The TRUTH about the 2009 Iranian Revolution

The TRUTH about the 2009 Iranian Revolution

21 June 2009: It is no longer about the election, which is about electing one of two possible “candidates” poured from the same mold. It’s now about Iranians standing up to 30 years under an oppressive Islamic regime, and being all but abandoned by the West.

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Iran : Ahmadinejad and Mousavi are two faces of the same regime

15.06.2009

SATURDAY 13 JUNE 2009 - As both Mahmoud Ahmadinejad and Mirhossein Mousavi claimed victory in Friday’s presidential election, Iranian journalist Kaveh Mohseni, based in France, told FRANCE 24 that the two candidates had been carefully selected by the regime.

FRANCE 24 - The Iranian population has voted massively in this presidential election. What do you think is at stake ?

Kaveh Mohseni - I don’t believe in this vote. I think the two candidates are basically the same and have roughly the same programme. It’s the programme of the Islamic Republic.

They offer to negotiate with the Americans if the US abandons its demands and sanctions. They also have the same views on Hezbollah and Israel. These cornerstones of Iran’s policies will remain unchanged.

What is really at stake in this vote is the legitimacy of the system. The mullahs who control the country want to give it a democratic face. An alleged massive turnout will grant the regime the legitimacy it is aiming for, because both of the candidates leading in opinion polls are supportive of the regime.

Ahmadinejad is the tough hardliner figure, and Mousavi is the so-called moderate one, used by the regime to demonstrate its openness.

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FRANCE 24 - So what do you say of all the crowds gathered in rallies and the queues in front of polling stations ?

Kaveh Mohseni - You can’t believe everything the regime wants you to see. In Iran, the population lives in extreme poverty, and it’s very easy for the authorities to set up fake rallies or to send the press to specific polling stations.

Observers I know in Tehran told me many polling stations were empty, in Lorzaedeh Mosque, for example, and in Al Ghadir. As for the youths and women dressed in green rallying in stadiums, this is a typical scene set up for the West to demonstrate a presumed colour movement, just like uprisings in other countries.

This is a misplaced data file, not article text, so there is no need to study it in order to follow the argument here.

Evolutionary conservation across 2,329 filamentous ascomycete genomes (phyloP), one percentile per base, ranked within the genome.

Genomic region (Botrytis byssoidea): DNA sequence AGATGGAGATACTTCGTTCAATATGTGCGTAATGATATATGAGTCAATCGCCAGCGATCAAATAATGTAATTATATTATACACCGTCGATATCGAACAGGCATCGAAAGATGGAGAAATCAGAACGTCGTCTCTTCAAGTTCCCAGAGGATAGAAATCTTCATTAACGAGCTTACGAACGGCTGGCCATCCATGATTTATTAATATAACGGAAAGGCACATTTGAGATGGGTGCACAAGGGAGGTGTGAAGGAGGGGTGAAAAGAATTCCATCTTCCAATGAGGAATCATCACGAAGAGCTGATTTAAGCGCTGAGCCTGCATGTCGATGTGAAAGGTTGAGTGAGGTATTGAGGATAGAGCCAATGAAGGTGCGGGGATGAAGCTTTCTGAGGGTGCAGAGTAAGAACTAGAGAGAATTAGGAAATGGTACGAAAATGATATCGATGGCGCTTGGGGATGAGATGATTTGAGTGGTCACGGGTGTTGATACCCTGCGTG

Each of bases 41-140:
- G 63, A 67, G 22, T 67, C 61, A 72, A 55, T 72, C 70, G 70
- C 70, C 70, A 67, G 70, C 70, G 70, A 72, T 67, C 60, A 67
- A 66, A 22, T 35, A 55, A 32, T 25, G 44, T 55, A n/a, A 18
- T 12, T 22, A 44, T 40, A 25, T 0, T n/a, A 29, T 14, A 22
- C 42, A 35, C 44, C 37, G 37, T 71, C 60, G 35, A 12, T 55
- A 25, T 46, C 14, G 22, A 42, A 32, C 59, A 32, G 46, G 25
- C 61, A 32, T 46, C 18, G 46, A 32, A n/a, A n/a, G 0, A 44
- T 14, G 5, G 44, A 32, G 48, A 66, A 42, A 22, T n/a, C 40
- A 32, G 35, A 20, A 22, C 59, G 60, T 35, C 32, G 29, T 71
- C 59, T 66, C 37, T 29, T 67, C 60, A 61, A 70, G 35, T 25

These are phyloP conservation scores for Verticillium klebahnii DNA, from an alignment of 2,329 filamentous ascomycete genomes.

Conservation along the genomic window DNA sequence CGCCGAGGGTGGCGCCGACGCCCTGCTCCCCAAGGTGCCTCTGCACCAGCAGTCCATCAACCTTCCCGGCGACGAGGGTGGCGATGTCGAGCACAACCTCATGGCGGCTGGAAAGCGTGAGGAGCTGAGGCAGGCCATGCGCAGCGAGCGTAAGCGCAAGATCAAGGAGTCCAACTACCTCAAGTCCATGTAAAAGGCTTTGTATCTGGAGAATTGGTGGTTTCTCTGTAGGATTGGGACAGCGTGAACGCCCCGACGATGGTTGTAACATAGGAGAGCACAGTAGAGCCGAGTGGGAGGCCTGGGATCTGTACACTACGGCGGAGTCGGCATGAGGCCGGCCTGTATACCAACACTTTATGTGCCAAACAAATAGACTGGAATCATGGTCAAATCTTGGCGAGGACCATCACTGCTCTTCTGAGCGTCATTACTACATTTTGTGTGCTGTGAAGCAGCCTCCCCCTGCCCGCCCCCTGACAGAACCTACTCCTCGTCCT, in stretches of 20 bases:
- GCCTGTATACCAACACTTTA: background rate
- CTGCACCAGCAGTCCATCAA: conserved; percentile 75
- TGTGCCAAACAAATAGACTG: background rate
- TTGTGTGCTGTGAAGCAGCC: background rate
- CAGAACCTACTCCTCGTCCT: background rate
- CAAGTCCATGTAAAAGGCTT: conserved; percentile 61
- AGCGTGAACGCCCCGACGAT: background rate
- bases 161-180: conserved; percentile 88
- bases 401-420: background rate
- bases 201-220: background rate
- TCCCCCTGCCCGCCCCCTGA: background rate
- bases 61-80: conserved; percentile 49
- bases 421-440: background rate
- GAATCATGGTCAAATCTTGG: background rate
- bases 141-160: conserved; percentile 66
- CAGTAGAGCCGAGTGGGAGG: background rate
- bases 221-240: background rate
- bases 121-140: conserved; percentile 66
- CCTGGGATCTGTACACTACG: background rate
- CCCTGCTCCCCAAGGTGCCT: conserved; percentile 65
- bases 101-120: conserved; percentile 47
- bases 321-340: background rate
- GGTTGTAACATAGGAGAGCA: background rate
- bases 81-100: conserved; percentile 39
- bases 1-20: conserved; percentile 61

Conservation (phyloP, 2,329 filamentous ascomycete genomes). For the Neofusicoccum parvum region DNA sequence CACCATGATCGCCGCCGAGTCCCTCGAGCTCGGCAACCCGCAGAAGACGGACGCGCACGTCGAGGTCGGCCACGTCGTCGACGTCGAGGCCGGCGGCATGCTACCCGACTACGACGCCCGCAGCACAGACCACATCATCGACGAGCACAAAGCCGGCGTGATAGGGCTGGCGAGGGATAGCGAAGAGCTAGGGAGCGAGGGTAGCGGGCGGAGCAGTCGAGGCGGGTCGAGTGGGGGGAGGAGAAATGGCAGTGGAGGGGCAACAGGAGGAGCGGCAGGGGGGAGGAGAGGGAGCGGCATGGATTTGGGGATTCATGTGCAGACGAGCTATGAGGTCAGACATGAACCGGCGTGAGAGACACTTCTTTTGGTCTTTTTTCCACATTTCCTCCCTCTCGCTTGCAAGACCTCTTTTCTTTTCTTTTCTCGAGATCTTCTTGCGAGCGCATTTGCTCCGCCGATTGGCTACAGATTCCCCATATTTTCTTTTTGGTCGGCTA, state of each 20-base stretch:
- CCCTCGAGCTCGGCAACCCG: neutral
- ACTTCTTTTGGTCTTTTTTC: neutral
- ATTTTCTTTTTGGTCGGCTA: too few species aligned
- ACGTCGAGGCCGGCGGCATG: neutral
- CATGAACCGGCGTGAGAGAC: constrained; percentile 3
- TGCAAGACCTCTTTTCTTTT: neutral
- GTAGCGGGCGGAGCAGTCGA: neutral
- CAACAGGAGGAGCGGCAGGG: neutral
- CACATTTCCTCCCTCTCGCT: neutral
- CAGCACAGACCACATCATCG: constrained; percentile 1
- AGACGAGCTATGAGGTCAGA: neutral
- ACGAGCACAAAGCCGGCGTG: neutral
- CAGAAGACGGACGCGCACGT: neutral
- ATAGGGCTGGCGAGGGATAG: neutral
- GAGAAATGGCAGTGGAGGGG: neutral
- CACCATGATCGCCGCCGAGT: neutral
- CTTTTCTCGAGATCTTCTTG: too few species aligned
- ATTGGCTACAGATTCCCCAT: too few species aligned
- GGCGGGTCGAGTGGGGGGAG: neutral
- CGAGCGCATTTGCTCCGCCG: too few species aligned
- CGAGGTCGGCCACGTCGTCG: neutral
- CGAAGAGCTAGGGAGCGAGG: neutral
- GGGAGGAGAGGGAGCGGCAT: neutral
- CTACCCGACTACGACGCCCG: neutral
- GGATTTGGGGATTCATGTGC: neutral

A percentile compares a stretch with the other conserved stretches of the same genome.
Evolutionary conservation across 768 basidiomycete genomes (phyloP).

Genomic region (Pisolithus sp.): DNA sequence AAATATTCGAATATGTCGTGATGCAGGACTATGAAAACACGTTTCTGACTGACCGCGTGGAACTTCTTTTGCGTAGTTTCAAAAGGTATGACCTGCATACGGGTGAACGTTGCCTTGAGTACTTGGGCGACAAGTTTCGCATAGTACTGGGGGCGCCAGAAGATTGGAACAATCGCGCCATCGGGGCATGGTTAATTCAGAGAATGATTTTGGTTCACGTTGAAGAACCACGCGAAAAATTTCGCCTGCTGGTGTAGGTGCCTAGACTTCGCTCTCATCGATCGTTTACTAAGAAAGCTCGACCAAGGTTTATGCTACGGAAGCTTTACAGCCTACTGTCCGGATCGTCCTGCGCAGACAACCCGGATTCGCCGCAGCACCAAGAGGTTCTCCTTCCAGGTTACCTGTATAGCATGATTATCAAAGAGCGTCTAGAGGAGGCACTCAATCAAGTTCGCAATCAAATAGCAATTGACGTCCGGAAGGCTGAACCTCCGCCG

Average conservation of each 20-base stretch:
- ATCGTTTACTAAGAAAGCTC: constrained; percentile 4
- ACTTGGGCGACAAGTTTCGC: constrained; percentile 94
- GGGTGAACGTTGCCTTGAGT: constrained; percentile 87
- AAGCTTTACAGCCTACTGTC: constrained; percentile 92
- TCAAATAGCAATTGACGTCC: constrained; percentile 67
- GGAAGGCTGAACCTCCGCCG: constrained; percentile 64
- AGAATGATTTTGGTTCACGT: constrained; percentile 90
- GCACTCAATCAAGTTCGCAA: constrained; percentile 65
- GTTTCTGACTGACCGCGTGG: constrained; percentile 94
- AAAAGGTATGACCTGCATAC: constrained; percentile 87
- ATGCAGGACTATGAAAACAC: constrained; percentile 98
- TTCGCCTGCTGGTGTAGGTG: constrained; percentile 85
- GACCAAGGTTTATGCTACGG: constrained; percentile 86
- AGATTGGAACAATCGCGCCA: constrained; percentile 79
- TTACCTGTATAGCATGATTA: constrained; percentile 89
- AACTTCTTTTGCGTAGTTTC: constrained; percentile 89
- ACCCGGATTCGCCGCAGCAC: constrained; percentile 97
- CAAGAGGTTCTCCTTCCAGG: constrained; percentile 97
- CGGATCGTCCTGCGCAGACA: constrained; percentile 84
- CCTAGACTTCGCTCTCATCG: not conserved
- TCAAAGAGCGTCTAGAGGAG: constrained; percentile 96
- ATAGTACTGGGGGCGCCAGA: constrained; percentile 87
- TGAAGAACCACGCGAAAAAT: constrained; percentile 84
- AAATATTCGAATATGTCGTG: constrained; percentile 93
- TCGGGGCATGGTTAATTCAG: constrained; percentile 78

It gives the impression of a democratic Islam. But where were these ‘dissident’ crowds when dozens of young people were recently hung by the regime just because they opposed it ?

In Iran, the average salary is of $240. That’s for those lucky enough to have a job. In those conditions, it’s easy to buy off a few people, but you have to read between the lines. And people have other worries than to go vote, and they know none of the candidates will get them out of their misery.

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FRANCE 24 - You don’t believe some Iranians could vote for the more moderate candidate at least to avoid a worst-case scenario ?

Kaveh Mohseni - No, I don’t. Because Mousavi is not a moderate. When he was Prime Minister, 30,000 political prisoners were executed in only three months in the summer of 1988 and buried in a mass grave on the site of Khavaran. Many Iranians may be young but they have parents. No one can believe Mousavi is a moderate. They all have blood on their hands.

Furthermore he ruined the Iranian economy when he was in power by nationalizing many companies.

© WWW.IRAN-RESIST.ORG
FRANCE 24 - Do you agree with some of the analysts who figure that a more moderate president would be a better negotiating partner for the international community ?

Kaveh Mohseni - You Western societies desperately want to believe dialogue is possible. But you just don’t understand the regime wants nuclear power and is not willing to negotiate.

However, I don’t believe that nuclear weapons are the main threat coming from Iran.

Their self-proclaimed technological progress is a pure fabrication. They say they’ve conceived military planes, but at the same time they can’t even maintain their basic passenger carriers. Furthermore, a nuclear weapon wouldn’t represent much compared to the American arsenal.

Their real strength lies in their power to destabilize the region. They have the power to block the Lebanese government, they control Hezbollah, north of Israel. They created radio stations that encourage hostility towards local governments in Morocco and Egypt, moderates in general, and hostility towards Israel.

Change in Iran can only come with support from the outside. Militants from within are just powerless.